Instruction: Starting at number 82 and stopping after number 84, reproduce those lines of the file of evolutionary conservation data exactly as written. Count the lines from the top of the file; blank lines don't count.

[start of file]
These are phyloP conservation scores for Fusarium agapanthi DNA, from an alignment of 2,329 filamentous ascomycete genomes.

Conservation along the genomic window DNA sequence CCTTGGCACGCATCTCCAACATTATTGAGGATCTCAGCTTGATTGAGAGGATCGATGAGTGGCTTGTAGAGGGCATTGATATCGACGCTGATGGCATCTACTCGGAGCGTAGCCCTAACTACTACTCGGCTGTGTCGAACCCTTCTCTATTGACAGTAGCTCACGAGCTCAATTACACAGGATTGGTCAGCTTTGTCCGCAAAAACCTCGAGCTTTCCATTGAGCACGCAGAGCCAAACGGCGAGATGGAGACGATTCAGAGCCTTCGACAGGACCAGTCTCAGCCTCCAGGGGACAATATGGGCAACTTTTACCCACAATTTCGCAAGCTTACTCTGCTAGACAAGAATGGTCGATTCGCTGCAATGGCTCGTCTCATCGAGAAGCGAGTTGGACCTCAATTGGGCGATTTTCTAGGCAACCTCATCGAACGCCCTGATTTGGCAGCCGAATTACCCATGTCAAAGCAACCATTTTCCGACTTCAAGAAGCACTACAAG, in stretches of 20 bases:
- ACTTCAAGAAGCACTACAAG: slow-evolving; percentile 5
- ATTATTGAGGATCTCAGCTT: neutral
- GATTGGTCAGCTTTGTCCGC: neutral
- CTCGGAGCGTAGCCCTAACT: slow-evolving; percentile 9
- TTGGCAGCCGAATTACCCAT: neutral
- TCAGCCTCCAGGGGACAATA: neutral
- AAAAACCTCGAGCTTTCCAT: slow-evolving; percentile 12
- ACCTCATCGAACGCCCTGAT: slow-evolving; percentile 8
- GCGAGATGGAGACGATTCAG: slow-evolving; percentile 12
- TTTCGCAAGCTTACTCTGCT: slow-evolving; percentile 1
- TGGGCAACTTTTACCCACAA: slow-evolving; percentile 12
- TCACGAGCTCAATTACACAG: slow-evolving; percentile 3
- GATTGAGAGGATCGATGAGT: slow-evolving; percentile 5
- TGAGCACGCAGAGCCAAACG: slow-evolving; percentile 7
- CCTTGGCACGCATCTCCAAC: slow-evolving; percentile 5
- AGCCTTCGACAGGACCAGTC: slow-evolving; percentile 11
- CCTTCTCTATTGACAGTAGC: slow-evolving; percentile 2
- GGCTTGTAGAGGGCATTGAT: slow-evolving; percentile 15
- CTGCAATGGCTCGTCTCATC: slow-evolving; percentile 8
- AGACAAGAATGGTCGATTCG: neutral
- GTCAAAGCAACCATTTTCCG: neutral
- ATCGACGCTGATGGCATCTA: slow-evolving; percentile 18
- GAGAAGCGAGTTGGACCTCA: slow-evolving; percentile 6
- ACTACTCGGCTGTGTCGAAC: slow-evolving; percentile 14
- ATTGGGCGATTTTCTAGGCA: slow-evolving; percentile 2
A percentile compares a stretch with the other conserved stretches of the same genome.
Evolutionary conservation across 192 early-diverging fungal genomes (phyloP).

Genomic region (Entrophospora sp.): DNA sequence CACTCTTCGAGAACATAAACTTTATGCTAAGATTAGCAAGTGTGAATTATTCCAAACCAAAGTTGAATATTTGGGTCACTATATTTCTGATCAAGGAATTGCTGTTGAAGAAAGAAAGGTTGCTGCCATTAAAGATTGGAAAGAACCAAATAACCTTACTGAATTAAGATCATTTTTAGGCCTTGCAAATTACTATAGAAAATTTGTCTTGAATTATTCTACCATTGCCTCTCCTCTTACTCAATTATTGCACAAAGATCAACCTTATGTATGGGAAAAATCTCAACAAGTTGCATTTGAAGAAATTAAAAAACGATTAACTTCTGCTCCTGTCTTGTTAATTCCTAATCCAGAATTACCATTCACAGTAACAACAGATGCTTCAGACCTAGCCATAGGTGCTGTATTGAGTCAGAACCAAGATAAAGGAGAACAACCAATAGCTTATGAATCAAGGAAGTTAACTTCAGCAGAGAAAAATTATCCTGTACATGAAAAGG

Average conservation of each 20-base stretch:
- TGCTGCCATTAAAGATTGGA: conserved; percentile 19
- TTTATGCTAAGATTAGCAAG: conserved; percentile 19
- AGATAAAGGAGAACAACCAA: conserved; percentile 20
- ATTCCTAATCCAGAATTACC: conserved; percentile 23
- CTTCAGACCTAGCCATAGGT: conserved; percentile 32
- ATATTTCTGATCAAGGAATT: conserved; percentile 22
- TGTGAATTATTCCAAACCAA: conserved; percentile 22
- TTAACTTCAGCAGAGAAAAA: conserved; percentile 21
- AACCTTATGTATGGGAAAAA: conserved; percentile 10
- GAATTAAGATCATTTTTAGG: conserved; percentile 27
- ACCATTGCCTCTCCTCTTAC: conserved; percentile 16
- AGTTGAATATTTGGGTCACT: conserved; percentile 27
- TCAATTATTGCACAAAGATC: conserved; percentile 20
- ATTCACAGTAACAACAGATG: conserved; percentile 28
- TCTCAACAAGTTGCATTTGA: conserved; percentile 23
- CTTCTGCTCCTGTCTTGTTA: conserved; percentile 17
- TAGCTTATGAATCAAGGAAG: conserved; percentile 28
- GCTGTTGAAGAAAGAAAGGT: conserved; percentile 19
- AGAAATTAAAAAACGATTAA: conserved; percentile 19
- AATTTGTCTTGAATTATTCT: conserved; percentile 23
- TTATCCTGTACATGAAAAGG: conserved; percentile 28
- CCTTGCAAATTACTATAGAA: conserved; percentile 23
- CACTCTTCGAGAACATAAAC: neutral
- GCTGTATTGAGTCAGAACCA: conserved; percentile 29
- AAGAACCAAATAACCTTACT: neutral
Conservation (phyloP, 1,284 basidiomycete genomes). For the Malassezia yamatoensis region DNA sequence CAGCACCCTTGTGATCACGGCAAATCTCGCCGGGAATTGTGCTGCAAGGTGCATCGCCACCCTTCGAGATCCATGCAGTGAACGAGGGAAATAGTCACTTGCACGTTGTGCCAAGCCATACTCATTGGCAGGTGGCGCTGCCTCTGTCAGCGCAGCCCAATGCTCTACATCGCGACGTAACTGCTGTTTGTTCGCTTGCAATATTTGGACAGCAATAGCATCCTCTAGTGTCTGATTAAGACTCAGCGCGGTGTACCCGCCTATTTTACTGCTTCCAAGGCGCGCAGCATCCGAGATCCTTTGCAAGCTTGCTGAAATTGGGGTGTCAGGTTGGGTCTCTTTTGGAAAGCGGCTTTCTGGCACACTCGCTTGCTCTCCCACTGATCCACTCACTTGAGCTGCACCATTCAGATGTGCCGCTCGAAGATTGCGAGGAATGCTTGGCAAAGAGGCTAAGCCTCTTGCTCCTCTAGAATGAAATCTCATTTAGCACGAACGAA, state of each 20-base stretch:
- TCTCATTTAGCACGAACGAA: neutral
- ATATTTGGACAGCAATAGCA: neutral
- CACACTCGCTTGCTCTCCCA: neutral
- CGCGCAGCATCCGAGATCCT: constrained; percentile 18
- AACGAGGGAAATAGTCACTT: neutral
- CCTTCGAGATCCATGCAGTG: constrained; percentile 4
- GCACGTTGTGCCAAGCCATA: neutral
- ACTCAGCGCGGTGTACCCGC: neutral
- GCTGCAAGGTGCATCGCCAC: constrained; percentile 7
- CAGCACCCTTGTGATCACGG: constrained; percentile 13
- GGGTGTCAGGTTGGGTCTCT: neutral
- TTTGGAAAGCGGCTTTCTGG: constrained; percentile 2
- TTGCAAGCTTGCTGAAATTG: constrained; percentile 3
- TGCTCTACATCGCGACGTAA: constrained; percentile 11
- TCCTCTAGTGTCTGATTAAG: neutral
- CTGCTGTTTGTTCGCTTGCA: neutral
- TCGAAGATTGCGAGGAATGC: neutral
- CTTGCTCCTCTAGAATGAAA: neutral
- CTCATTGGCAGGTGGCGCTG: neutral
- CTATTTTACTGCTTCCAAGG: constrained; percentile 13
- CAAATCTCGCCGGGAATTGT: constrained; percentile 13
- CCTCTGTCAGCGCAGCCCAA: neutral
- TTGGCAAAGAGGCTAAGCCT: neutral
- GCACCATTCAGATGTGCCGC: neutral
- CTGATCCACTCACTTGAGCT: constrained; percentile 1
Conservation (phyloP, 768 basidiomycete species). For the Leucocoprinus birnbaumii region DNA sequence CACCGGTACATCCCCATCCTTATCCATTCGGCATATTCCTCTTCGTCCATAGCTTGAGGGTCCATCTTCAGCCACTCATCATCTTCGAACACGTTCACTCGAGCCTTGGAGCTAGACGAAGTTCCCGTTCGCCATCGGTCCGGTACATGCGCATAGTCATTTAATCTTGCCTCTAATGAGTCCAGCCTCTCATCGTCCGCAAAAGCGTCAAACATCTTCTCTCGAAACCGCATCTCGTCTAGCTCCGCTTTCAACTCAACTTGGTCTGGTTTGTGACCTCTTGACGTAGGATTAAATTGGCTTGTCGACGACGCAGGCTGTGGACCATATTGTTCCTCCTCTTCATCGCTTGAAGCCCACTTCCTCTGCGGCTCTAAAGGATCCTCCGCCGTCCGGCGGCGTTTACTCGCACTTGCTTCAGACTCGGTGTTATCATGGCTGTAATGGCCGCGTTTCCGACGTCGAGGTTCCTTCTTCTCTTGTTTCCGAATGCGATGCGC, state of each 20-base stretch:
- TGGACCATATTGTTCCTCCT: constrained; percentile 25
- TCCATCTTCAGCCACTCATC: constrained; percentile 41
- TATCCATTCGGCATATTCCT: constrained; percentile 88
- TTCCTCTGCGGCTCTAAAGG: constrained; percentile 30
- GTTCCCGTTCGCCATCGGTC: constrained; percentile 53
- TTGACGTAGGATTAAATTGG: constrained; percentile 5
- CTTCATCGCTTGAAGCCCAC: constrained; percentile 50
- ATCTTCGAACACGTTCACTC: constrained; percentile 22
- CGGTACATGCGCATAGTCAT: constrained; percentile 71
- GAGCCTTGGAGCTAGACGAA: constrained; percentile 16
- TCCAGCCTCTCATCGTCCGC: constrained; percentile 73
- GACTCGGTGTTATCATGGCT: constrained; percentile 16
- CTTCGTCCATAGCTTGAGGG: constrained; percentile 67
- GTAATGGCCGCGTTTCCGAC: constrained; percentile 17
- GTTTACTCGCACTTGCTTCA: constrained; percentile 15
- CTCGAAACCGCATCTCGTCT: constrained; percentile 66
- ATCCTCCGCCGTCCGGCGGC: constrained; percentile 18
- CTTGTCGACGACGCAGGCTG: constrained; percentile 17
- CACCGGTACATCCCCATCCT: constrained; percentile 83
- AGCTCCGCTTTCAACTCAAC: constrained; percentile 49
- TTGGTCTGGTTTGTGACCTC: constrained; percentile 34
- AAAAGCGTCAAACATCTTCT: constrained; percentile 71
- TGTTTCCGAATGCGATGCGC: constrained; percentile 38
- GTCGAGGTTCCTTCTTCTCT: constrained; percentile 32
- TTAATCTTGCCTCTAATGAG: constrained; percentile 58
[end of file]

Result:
- CTGATCCACTCACTTGAGCT: constrained; percentile 1
Conservation (phyloP, 768 basidiomycete species). For the Leucocoprinus birnbaumii region DNA sequence CACCGGTACATCCCCATCCTTATCCATTCGGCATATTCCTCTTCGTCCATAGCTTGAGGGTCCATCTTCAGCCACTCATCATCTTCGAACACGTTCACTCGAGCCTTGGAGCTAGACGAAGTTCCCGTTCGCCATCGGTCCGGTACATGCGCATAGTCATTTAATCTTGCCTCTAATGAGTCCAGCCTCTCATCGTCCGCAAAAGCGTCAAACATCTTCTCTCGAAACCGCATCTCGTCTAGCTCCGCTTTCAACTCAACTTGGTCTGGTTTGTGACCTCTTGACGTAGGATTAAATTGGCTTGTCGACGACGCAGGCTGTGGACCATATTGTTCCTCCTCTTCATCGCTTGAAGCCCACTTCCTCTGCGGCTCTAAAGGATCCTCCGCCGTCCGGCGGCGTTTACTCGCACTTGCTTCAGACTCGGTGTTATCATGGCTGTAATGGCCGCGTTTCCGACGTCGAGGTTCCTTCTTCTCTTGTTTCCGAATGCGATGCGC, state of each 20-base stretch:
- TGGACCATATTGTTCCTCCT: constrained; percentile 25